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19th Century America
In the 19th Century, the United States of America attracted emigrants looking for new opportunities, visitors touring the country with friends and family, and students drawn by the reputation of the country's universities.
A picture of Cincinnati in the early 1840s provides the heading to a long letter from Emma Alderson, who had emigrated to Ohio. She writes to her mother, Ann Botham, in Uttoxeter, Staffordshire.
Alderson was the sister of the Quaker writer Mary Howitt among whose papers her American correspondence survives.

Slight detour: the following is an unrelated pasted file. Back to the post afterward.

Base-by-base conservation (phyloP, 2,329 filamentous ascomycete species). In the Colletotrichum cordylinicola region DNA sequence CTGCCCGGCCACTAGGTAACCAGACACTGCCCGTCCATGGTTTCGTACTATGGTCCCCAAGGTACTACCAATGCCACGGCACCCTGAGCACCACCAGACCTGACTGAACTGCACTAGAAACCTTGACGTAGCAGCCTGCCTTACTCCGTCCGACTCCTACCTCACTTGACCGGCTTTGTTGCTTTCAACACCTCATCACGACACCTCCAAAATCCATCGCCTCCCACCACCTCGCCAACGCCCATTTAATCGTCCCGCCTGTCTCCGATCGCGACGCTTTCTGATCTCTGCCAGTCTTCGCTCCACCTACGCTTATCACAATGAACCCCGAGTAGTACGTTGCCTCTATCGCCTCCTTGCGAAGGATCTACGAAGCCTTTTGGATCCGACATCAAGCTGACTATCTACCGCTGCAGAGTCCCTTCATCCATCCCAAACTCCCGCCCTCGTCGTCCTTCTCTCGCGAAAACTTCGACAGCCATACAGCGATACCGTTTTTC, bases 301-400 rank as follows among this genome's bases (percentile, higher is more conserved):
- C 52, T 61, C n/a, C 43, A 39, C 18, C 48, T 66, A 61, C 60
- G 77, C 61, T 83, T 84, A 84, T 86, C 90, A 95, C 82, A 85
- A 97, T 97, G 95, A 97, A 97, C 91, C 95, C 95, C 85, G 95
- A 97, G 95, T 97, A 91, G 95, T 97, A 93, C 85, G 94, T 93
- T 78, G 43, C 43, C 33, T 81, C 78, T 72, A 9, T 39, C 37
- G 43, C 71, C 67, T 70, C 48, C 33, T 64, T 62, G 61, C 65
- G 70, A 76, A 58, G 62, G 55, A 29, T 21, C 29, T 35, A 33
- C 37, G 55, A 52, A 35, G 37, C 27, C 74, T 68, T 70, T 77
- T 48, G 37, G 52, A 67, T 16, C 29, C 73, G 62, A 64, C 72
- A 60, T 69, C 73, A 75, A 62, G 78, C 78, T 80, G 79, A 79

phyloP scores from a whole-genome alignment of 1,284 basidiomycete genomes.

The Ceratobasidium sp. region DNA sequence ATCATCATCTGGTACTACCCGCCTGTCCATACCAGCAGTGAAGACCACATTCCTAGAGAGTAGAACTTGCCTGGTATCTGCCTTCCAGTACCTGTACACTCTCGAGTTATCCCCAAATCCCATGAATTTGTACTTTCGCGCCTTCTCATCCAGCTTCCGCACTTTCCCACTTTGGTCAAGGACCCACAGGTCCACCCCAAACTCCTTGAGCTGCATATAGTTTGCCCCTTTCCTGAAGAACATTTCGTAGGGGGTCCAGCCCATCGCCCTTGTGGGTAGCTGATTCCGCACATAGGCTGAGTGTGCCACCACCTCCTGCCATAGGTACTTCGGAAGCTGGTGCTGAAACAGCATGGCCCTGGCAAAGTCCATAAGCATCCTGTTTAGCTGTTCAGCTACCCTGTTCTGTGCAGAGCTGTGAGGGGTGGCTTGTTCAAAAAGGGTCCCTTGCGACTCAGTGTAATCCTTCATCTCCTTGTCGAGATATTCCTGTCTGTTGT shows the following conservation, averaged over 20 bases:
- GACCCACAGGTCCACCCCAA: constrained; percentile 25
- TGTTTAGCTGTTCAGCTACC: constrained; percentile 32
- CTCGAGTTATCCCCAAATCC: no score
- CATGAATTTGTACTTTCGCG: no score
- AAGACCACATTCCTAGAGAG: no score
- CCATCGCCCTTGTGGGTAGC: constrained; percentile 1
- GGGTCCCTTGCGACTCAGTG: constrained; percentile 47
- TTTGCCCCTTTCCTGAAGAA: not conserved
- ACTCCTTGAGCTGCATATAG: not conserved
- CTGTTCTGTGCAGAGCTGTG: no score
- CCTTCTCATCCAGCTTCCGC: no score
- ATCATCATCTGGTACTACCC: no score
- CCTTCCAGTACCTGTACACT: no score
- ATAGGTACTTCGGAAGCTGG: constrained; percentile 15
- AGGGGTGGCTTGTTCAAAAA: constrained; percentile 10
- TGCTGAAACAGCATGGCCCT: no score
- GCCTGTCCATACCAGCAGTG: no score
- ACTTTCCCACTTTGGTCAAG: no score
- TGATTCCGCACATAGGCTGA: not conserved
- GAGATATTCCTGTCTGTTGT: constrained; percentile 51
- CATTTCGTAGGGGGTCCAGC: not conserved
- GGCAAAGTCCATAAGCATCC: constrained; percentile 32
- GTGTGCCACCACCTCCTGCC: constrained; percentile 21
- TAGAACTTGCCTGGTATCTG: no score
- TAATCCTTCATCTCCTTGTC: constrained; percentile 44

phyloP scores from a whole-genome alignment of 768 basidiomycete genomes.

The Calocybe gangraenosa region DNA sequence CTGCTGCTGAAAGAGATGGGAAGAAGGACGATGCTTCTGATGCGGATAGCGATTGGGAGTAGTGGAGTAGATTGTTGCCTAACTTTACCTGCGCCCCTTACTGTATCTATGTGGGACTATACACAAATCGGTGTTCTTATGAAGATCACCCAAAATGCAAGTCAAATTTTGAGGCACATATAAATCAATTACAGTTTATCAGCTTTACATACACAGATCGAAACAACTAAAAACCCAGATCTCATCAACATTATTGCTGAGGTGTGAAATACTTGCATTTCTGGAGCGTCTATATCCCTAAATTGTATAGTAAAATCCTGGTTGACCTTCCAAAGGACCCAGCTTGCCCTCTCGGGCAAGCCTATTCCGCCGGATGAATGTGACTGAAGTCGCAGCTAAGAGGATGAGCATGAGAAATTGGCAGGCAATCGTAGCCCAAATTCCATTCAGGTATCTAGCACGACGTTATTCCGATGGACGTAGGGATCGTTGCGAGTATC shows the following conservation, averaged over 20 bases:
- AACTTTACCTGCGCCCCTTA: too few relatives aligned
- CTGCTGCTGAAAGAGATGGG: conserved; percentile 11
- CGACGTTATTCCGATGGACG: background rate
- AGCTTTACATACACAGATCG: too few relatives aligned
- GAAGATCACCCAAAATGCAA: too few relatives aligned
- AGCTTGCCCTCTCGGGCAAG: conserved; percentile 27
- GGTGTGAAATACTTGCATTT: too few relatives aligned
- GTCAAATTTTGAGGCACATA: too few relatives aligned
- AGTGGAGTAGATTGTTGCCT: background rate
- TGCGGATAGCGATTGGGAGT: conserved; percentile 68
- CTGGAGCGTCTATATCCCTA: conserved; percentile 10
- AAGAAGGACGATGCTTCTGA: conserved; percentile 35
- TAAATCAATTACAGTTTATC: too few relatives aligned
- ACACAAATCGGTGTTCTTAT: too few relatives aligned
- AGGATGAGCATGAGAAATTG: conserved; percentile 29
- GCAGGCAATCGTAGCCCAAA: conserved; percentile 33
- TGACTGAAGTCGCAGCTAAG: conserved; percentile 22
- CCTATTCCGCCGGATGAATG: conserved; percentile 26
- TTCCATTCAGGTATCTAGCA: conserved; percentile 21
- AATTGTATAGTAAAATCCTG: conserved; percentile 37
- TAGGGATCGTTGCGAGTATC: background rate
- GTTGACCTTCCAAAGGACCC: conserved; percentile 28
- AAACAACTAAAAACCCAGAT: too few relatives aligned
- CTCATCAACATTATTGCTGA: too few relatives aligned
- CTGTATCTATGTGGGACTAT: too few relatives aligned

Henry Norman was studying at Harvard when in April 1878 he visited Washington. The family connections of his host enabled him to attend the House of Representatives and the Senate and to meet some of the most prominent political figures. "...the time will come when America will no longer be a republic", was his hopeful claim to his mother after this experience.
A satirical poem about Abraham Lincoln was sent to the Duke of Newcastle by his son, Lord Edward Clinton, apparently in December 1863.
Lord Edward gave his father a long account of his experiences during his American visit, including current Northern views on the abolition of slavery and the progress of the war.
Further sources relating to this subject area are held by Manuscripts and Special Collections at King's Meadow Campus. See our website for information about our collections and catalogues.